H4 La Residence Paulista offers casual but comfortable accommodations in Jardins, near many of the top attractions on your itinerary. Enjoy the on-site breakfast, outdoor pool, and fitness centre between sightseeing.
Days 3-4: Iguaçu Falls
If you’re flying to South America, few places boast the stunning natural beauty of Iguaçu Falls. Spanning not 1 but 2 countries (Argentina and Brazil), it’s one of the most beautiful waterfalls you’ll ever see.
What if I told you that Iguaçu Falls are twice as big as Niagara Falls… facts. The towering rapids feature a ridiculous 275 different falls, with the iconic Devil’s Throat featuring a jaw-dropping 80-metre fall (262 feet).
Hiking, sightseeing, and photography are all musts during your time here.
Things to Do in Iguaçu Falls
Take a Boat Ride Under Devil’s Throat
The 150-metre (490-foot) wide Devil’s Throat is one of the highlights of any trip to Iguaçu Falls, But a boat ride underneath the gushing waterfalls offers an up-close glance like no other.
Hike on the Brazilian Side of the Falls
If I told you that 80% of the waterfalls were on the Argentina side, you might think the one hike through Brazil isn’t worth it. Wrong. Brazil’s side of Iguaçu offers first-rate views of many of the waterfalls, including Devil’s Throat.
Nature Hike in Iguazú Falls National Park
On day 2, cross the border to Argentina and visit the other section of Iguazú Falls National Park.
You can choose from 6 trails, but I think this moderate trek is the best. You’ll get excellent views of some of the 2.7 km (1.7 miles) of waterfalls and chances to see monkeys, jaguars, and hundreds of birds in the park.
Dinner at Empório com Arte
One of the best restaurants in the bustling tourist town of Foz do Iguaçu is Empório com Arte, which offers excellent Brazilian fare in a rustic but fashionable space.
Order a caipirinha and try vegan or meat-filled pastries like the delicious Coxinhas (similar to croquettes).
Getting to Iguaçu Falls
Most visitors find it easy to get to the park, with an international airport and convenient bus system connecting the 2 areas.
Fly from São Paulo to Foz do Iguaçu International Airport (IGU) in a little under 2 hours. Once you land, it’s only 12 km (7 miles) to Foz do Iguacu, where you can find plenty of accommodation options.
From there, you can take a bus, taxi, or private tour to either side of the park.
I recommend splurging on a taxi or private transfer as they run from around £50 to £100 ($60 to $125) round trip and can save you hours.
Stay at Hotel das Cataratas, A Belmond Hotel in Iguaçu National Park, which offers 5-star accommodation just minutes from the Brazil side of the park.
The rooms are as nice as you’ll find near the falls, and the hotel shuttle conveniently gets you to the bus station for either side of the park.
Days 5-7: Rio de Janeiro
When it comes to Rio de Janeiro, what’s not to love? The thriving city between the Atlantic Ocean and tree-lined cliffs like Tijuca Peak and Sugarloaf Mountain is one of the greatest vacation destinations in the world.
You’ll see famous landmarks like the 30-metre (98-foot) Christ the Redeemer statue up on Corcovado Mountain and hidden gems like the dark orange sands and mountain vistas from the beach of Praia Vermelha.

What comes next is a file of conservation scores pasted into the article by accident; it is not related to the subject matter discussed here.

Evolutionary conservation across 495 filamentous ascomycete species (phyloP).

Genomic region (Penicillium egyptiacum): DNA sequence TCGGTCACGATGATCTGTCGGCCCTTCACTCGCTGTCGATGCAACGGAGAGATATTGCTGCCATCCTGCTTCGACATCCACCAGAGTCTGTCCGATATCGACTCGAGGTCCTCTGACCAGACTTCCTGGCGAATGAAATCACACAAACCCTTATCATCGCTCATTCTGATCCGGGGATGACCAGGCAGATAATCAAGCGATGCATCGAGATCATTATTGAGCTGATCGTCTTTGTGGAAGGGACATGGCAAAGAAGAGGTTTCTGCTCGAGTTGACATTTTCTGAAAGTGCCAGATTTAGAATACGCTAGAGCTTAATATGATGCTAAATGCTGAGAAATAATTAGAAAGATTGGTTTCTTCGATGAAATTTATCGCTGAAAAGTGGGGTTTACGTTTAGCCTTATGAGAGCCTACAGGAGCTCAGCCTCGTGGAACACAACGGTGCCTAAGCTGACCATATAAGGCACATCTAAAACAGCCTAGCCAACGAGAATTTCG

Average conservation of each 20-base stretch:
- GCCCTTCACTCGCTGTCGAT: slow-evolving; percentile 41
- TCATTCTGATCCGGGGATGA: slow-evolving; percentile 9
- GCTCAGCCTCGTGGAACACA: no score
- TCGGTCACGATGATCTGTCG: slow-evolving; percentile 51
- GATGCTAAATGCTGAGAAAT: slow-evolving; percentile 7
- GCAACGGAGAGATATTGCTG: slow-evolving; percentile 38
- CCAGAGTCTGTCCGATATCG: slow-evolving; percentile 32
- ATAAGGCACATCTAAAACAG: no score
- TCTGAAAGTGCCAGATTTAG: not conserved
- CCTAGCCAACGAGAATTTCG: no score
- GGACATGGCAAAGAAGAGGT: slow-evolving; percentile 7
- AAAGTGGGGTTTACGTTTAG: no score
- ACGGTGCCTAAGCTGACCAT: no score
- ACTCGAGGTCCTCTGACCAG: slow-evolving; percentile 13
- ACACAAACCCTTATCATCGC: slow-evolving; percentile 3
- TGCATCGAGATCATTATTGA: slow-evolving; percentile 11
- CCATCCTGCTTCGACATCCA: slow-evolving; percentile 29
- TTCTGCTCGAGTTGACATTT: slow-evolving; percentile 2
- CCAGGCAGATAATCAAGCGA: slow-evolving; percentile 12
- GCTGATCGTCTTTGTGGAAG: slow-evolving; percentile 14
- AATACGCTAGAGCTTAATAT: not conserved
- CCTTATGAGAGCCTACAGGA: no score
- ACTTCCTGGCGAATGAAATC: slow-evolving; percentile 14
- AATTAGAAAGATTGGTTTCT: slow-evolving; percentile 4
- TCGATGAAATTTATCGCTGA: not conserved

Of course, you can’t leave Rio without experiencing the party. So take time to explore the nightlife in Lapa and dance the samba until the sun comes up at Rio Scenarium. Trust me.
Things to Do in Rio de Janeiro
Take a Cable Car up Sugarloaf Mountain
The short ride up the 391-metre (1,283 foot) peak in Rio de Janeiro isn’t cheap at R$160 (£24), but you won’t find better panoramic views of Guanabara Bay, Downtown Rio, and Christ the Redeemer Statue anywhere. If you can visit around sunset, you’ll get the best views of the statue.
Walk a few blocks west from Praia Vermelha, one of my favourite beaches in the city.
See the Escadaria Selarón
Visit Escadaria Selarón to see how Artist Jorge Selarón turned what was a rather plain staircase in the Lapus and Saint Teresa neighbourhoods districts in Rio de Janeiro into the iconic 710 metre (2,330-foot) Escadaria Selarón using the colours of Brazil’s flag. It’s stunning.
Do the stairs look familiar? They featured in the classic Snoop Dogg video for Beautiful with Pharell Williams and Mr Charlie Wilson.
Soak Up the Nightlife in Lapa
Lapa makes a strong case as the best place to grab a cocktail, watch a live concert, or dance to Samba in the country. Go to my favourite spot, Rio Scenarium, and dance until the sun rises while listening to the iconic Samba music.
Sunbathing on Ipanema Beach
Grab some upscale beachwear at Forum de Ipanema before laying out on the sand and sun tanning or taking surf lessons at this beautiful stretch of beach made famous by “The Girl from Ipanema,” from Bossa Nova legend João Gilberto.
Try Feijoada at Bar do Mineiro
Looking to try the national dish of Brazil? Bar do Mineiro in Rio de Janeiro is one of the most popular places to taste it.
For over 30 years, hungry locals and tourists have enjoyed the Brazilian specialty in a small but lively setting in the Santa Teresa district. It’s a fun place to have a cocktail and see what all the fuss is about with the slow-cooked black beans, pork, and beef at the local stand by.
Getting to Rio de Janeiro
Getting to Rio de Janeiro from Iguazú Falls is a breeze. Fly into Galeão International Airport (GIG) from Foz do Iguaçu International Airport (IGU) in about 2 hours, and take a taxi to your hotel, which usually takes around 30-45 minutes.